In February 2017, I had the opportunity to fly Business Class on Singapore Airlines from Los Angeles to Tokyo/Narita. As luck would have it, I was on a Boeing 777 that had recently been retrofitted with Singapore’s new Business Class product. I took a few photos to share the experience.
This article is also featured on AirlineReporter.com
Flying Business Class on a Singapore Airlines Boeing 777-300ER
In 2014, I flew on Singapore’s previous 777 Business Class product and wrote a review. The new seats are a big improvement.
Check-In & LAX Star Alliance Lounge
Check-in at the Singapore Airlines ticket counter was fast and friendly. Security lines at that 6:45 am were short.
After surviving the TSA, I immediately directed my attention to breakfast at the Star Alliance Lounge. Located on the 5th floor, the lounge is quite large. The area is filled with dining tables, couches and comfortable chairs. A variety of breakfast foods were offered including a cereal bar, quiche, scrambled eggs, danish, bagels, and assorted breakfast meats (with and without pork). A nice selection of fresh fruit and cheese was also available.
Drink selections were numerous. My first stop was the espresso machine which makes a mean latte. I had two to make sure I was ready for the 11 hour flight. No sleeping with a window seat!
For photos and a full review of the LAX Star Alliance Lounge, see the 2013 Airline Reporter post.
Time to Board
Forty minutes prior to scheduled departure, boarding was announced in the lounge. I gathered my things and walked to the gate where I was welcomed onto the jetway.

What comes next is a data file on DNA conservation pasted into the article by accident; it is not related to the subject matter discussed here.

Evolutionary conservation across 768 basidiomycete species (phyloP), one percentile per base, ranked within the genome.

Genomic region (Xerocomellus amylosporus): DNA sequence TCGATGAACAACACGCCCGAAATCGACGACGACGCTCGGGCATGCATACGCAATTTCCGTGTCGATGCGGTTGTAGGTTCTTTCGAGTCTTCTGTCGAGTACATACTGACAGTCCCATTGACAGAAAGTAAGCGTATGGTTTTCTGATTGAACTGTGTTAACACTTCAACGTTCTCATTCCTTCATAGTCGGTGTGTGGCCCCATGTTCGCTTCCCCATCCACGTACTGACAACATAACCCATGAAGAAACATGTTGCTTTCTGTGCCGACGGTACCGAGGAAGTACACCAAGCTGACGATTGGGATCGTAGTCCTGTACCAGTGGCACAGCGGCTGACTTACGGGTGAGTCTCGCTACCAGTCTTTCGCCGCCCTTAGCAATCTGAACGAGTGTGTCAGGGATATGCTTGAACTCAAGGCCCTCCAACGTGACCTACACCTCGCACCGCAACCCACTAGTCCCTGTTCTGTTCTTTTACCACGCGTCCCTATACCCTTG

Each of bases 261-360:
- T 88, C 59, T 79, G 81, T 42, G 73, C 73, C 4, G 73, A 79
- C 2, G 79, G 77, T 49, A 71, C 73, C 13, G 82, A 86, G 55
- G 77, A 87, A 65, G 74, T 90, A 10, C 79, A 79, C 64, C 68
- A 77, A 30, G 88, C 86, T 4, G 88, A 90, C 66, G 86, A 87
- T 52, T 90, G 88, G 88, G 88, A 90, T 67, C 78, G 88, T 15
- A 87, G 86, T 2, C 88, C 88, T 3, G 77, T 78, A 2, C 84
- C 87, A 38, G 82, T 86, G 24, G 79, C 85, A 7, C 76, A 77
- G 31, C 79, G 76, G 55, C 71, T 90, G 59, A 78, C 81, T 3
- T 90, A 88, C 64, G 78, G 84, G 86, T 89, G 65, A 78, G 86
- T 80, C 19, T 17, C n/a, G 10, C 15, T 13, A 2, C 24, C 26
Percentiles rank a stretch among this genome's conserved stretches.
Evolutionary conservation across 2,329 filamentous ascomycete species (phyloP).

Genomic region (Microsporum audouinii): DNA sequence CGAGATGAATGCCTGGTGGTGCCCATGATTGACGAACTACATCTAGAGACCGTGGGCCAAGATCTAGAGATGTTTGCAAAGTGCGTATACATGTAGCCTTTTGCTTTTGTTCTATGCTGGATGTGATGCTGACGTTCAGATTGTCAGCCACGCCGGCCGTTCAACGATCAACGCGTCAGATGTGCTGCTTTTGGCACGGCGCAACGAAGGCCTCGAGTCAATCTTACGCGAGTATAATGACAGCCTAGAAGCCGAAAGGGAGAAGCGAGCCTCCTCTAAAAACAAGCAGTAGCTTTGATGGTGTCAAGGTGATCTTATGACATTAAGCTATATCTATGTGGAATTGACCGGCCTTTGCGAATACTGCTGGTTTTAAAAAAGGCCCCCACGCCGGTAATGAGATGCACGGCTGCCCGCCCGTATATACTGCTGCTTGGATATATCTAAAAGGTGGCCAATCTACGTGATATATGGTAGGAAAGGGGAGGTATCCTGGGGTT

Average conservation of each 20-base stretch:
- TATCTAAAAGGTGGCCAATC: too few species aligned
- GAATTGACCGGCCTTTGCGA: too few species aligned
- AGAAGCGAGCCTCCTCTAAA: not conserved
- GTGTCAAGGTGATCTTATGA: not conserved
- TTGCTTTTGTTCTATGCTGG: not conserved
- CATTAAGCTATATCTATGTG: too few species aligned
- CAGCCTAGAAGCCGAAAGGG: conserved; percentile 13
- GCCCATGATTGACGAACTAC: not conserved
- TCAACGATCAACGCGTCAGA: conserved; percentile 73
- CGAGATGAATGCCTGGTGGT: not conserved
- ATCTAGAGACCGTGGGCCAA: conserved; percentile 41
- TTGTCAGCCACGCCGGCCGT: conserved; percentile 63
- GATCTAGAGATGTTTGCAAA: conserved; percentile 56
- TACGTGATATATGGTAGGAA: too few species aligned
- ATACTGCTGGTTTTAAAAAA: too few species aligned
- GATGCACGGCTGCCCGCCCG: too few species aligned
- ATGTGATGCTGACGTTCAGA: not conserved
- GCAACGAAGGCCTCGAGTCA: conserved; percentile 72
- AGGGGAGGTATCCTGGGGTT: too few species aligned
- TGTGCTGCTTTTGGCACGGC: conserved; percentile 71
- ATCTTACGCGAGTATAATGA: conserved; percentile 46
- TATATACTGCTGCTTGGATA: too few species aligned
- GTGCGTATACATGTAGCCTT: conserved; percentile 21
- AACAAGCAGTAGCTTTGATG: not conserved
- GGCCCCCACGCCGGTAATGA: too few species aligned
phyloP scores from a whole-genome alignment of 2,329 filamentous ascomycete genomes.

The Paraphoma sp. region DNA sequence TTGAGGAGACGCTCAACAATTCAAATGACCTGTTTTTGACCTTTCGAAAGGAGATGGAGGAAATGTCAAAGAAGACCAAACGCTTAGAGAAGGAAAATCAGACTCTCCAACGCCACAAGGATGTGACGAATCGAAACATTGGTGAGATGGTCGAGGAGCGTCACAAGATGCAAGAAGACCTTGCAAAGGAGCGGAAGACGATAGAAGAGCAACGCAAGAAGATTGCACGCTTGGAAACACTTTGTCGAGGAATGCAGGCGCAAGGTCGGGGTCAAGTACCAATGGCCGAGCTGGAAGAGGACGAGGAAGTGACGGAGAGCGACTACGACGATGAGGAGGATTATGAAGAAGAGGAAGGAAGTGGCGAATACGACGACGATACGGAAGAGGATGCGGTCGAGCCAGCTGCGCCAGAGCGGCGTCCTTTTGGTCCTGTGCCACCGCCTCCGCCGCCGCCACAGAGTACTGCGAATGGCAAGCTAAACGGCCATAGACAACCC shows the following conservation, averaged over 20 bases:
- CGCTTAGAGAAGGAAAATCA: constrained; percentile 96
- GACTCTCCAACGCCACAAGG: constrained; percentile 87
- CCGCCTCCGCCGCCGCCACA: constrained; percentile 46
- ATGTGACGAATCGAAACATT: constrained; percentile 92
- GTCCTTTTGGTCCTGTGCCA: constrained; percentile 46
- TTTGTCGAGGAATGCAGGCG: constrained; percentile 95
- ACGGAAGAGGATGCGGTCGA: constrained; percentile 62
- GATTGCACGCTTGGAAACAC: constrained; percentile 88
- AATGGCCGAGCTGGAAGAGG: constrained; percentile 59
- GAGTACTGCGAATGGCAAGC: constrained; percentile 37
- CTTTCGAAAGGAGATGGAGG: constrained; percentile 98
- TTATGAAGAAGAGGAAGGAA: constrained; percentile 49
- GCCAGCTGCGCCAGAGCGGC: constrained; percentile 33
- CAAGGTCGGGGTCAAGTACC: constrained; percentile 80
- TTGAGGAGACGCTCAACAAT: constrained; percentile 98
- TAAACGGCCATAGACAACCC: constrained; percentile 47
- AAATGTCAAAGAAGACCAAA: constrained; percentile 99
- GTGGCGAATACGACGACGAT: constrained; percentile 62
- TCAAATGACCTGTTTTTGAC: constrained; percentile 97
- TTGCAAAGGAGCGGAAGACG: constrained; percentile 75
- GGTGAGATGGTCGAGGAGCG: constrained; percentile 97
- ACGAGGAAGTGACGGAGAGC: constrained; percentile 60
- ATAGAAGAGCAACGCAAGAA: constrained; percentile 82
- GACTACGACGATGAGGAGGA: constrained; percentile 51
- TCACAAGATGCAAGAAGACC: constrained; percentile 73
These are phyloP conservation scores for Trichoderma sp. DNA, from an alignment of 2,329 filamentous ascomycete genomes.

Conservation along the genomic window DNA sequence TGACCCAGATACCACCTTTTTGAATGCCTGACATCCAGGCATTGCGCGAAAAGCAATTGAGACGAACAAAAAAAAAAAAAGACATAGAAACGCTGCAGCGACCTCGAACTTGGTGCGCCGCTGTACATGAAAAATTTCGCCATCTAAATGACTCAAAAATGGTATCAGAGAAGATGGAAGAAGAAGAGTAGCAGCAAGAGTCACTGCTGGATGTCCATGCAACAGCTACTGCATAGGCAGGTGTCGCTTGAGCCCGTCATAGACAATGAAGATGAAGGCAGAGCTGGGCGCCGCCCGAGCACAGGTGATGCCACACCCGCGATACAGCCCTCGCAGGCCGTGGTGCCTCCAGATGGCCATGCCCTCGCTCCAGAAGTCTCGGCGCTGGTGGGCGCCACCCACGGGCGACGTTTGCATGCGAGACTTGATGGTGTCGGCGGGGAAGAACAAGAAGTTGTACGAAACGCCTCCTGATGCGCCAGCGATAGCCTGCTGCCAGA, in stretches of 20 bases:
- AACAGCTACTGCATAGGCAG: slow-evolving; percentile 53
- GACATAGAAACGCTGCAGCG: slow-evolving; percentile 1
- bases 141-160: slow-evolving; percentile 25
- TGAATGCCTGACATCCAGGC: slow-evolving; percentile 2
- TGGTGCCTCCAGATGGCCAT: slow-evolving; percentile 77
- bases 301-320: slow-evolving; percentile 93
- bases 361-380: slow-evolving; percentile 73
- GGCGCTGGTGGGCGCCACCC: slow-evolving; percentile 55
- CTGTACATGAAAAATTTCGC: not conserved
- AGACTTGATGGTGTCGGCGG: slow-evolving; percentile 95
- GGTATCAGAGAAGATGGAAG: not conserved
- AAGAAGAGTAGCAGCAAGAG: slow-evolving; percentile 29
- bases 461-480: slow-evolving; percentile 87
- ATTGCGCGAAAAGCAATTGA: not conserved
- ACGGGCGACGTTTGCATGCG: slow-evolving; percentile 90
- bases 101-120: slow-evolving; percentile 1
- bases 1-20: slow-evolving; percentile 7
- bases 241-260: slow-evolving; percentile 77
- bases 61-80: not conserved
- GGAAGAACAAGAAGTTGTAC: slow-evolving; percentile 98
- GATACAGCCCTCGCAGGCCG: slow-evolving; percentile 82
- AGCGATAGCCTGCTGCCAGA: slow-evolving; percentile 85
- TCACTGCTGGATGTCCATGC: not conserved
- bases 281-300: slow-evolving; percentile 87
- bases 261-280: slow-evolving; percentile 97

I’m no stranger to large airplanes. I fly a Boeing 767-300 and regularly jumpseat on the MD-11 and 747. But every time I step foot on a 777, I’m taken aback by its size. Singapore’s attention to interior design makes the aircraft pop. The minute you step aboard, you know it’s going to be a fun ride.
The aircraft was registration 9V-SNB. It’s a young Boeing 777-300ER,
delivered new to Singapore Airlines in late 2015. The cabin has a 4-class configuration. 4 First Class seats, 48 Business Class, 28 Premium Economy, and 184 Standard Economy seats.
The New Singapore Business Class Seat
Seat 14A was my small office for the day. The area feels roomy with plenty of storage for laptop, tablet, phone, cables, and all the other odds & ends accumulated during a flight. The real challenge was making sure I had all my stuff before deplaning in Narita!
The lay-flat seat has plenty of legroom. I left my seat either fully upright or slightly reclined for the entire flight. Never did I experience any of the soreness or fatigue that accompanies a bad seat. It was very comfortable.